Dostoevsky and the Literature of the American South by Maria Bloshteyn Many prominent southern writers, including William Faulkner, Thomas Wolfe, Flannery O'Connor, Carson McCullers, and Walker Percy, among others, have attested to the importance of Fedor Dostoevsky to their work.1 Many of these writers suggested that they identified with Dostoevsky not just as American writers but specifically as southern writers and that their southern heritage had a lot to do both with their attraction to and interpretation of Dostoevsky's novels. It is surprising then that there are virtually no scholarly evaluations of Dostoevsky's impact on southern writers as a group.2 Certainly, isolated and cursory remarks on the issue of Dostoevsky's reception by southerners may be found in the studies of individual southern writers, but even Jean Weisgerber, the author of the only book-length study discussing Dostoevsky's influence on a southern writer (Faulkner et Dostoiëvski; Confluences et influences ), in which he attempts to ë s provide some context for Faulkner's reading of Dostoevsky, avoids the subject entirely. Several interesting observations on Dostoevsky's importance to southern writers are made in A. N. Nikoliukin's pre-Perestroika Soviet study, Vzaimosviazi literatur Rossii i SShA; Turgenev, Tolstoi, Dostoevskii i Amerika [Interrelations of Russian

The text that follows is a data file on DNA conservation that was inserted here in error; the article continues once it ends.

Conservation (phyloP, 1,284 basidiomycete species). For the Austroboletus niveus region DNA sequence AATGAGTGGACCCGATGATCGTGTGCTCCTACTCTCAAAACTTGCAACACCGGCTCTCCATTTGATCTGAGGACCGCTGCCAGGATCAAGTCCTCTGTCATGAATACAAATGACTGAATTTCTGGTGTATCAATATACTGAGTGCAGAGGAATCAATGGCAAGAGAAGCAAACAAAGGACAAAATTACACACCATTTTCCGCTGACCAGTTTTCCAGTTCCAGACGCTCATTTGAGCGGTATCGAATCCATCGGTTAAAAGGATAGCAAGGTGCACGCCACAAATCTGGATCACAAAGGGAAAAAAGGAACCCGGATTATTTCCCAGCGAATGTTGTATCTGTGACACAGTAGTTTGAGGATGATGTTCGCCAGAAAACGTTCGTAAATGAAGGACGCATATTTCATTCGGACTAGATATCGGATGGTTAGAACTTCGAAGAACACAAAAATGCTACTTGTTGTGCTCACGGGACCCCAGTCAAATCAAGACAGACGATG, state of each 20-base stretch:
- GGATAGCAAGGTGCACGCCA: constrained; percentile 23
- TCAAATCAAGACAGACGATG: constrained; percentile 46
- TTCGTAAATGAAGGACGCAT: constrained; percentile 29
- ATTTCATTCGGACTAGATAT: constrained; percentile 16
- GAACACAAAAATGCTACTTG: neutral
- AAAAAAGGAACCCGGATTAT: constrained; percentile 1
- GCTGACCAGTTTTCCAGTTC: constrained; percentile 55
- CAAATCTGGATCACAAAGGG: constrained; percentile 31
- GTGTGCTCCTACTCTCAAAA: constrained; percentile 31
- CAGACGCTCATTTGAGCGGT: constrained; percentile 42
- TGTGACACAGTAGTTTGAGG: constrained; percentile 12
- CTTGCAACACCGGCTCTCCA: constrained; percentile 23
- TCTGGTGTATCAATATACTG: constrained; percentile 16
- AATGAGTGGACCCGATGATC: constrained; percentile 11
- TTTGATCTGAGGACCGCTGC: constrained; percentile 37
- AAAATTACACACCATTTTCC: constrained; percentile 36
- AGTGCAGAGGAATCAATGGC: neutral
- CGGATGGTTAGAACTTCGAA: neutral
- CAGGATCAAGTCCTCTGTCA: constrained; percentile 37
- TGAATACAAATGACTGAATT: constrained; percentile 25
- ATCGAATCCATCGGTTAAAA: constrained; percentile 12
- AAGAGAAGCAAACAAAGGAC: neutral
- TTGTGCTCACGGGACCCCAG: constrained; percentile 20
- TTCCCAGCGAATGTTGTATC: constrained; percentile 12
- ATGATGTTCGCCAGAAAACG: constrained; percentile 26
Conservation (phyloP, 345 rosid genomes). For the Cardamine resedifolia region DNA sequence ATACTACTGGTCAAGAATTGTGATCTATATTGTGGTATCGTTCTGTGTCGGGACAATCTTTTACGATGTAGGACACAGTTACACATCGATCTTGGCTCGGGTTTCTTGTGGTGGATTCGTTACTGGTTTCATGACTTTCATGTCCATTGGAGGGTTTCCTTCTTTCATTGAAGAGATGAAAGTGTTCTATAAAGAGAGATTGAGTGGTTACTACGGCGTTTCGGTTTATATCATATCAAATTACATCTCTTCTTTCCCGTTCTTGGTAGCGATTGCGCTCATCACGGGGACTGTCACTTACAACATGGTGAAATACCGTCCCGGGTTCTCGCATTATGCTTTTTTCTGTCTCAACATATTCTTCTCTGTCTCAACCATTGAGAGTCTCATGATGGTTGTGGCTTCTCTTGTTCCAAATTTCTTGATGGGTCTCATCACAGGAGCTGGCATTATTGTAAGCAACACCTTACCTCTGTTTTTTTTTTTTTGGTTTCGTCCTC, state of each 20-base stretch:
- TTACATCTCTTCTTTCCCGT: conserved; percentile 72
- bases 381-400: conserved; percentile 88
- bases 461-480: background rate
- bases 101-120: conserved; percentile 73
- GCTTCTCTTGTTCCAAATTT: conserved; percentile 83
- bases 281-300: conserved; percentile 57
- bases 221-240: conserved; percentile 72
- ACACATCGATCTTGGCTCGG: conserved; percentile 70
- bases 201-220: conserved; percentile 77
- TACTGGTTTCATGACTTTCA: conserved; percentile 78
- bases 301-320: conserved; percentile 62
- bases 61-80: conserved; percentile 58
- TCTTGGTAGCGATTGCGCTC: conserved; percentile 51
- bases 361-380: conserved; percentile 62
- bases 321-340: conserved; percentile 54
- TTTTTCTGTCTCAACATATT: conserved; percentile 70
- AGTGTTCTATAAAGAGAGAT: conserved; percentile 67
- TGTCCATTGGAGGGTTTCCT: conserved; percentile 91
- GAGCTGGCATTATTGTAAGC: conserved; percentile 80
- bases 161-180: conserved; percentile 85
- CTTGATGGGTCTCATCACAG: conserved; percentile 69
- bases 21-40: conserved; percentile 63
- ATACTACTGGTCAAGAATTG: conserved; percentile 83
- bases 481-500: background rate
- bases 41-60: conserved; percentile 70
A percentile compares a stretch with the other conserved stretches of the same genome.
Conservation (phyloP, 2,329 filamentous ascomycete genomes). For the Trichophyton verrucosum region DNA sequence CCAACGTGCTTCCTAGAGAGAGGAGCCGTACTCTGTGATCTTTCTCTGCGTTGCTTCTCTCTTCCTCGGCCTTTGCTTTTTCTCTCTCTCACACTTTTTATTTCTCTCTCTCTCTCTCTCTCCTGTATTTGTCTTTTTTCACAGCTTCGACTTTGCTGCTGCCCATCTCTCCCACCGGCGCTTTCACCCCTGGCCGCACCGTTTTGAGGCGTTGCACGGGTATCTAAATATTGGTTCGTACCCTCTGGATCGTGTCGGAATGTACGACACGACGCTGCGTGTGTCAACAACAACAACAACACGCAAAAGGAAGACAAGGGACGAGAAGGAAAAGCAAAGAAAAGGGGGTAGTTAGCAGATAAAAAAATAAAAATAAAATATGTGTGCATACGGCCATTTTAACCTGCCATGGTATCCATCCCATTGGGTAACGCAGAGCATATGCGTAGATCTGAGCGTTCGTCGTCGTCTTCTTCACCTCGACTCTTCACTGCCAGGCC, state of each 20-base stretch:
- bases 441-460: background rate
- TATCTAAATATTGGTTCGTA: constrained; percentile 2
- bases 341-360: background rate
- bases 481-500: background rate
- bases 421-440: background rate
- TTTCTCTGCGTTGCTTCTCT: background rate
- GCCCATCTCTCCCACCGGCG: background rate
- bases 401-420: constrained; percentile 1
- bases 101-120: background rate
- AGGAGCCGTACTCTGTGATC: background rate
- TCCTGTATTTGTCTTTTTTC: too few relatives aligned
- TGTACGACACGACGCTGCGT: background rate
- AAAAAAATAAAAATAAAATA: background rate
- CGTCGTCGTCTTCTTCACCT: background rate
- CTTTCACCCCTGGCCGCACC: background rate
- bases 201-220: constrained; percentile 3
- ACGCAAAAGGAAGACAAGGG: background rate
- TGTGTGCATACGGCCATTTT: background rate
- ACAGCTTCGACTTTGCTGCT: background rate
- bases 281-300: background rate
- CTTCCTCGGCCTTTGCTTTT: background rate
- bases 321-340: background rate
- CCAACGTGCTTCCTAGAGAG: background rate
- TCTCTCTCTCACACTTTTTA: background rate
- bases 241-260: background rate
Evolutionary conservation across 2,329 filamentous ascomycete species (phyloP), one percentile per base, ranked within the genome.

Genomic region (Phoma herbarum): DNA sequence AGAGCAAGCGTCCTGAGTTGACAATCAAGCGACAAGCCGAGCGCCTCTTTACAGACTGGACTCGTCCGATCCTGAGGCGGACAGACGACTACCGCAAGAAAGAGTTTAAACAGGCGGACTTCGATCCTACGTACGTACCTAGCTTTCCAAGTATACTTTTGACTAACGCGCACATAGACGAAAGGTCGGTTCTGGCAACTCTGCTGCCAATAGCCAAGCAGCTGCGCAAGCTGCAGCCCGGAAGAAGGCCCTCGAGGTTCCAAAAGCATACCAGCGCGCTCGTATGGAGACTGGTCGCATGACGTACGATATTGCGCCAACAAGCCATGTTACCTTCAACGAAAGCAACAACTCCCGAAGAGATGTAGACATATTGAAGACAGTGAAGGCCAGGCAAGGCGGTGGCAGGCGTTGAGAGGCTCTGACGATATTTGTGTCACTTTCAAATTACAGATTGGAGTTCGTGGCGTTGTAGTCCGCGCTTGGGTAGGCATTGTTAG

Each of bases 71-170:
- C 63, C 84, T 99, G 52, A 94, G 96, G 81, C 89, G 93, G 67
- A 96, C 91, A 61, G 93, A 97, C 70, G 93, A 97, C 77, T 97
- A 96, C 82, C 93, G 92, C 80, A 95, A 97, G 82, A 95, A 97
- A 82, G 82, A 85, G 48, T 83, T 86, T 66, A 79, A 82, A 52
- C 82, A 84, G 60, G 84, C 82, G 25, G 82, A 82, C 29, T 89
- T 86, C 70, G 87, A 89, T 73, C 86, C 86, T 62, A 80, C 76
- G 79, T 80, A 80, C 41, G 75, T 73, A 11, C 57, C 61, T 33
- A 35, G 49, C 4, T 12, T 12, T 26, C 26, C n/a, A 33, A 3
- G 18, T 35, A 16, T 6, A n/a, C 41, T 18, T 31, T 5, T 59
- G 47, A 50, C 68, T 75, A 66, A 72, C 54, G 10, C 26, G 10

The Southern Literary Journal – University of North Carolina Press
Published: Jan 11, 2004
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